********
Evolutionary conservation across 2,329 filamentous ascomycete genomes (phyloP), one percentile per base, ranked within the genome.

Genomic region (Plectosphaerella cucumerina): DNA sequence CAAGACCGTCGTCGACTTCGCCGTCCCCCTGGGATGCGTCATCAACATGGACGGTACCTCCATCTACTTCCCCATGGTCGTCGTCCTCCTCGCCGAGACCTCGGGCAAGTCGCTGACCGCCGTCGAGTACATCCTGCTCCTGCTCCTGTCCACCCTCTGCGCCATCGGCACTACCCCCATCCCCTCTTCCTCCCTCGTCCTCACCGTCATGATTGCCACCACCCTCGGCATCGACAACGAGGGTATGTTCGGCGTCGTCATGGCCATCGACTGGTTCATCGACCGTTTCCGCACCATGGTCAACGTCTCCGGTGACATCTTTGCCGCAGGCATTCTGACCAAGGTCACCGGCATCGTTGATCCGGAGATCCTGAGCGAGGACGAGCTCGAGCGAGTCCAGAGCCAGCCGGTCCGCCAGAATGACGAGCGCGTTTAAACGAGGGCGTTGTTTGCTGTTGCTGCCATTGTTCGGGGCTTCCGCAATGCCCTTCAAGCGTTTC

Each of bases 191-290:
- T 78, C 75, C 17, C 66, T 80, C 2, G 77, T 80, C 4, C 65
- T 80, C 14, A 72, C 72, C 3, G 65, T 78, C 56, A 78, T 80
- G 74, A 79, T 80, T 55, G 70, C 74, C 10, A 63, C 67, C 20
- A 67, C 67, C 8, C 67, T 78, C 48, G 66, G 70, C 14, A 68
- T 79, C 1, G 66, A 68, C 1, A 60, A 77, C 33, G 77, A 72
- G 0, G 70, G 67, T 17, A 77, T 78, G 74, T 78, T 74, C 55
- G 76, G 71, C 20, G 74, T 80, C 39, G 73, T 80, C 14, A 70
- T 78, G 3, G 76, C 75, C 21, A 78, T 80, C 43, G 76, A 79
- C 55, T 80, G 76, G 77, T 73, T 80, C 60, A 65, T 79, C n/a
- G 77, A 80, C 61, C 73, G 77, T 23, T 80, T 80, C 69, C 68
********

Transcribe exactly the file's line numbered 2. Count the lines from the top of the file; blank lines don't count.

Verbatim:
Genomic region (Plectosphaerella cucumerina): DNA sequence CAAGACCGTCGTCGACTTCGCCGTCCCCCTGGGATGCGTCATCAACATGGACGGTACCTCCATCTACTTCCCCATGGTCGTCGTCCTCCTCGCCGAGACCTCGGGCAAGTCGCTGACCGCCGTCGAGTACATCCTGCTCCTGCTCCTGTCCACCCTCTGCGCCATCGGCACTACCCCCATCCCCTCTTCCTCCCTCGTCCTCACCGTCATGATTGCCACCACCCTCGGCATCGACAACGAGGGTATGTTCGGCGTCGTCATGGCCATCGACTGGTTCATCGACCGTTTCCGCACCATGGTCAACGTCTCCGGTGACATCTTTGCCGCAGGCATTCTGACCAAGGTCACCGGCATCGTTGATCCGGAGATCCTGAGCGAGGACGAGCTCGAGCGAGTCCAGAGCCAGCCGGTCCGCCAGAATGACGAGCGCGTTTAAACGAGGGCGTTGTTTGCTGTTGCTGCCATTGTTCGGGGCTTCCGCAATGCCCTTCAAGCGTTTC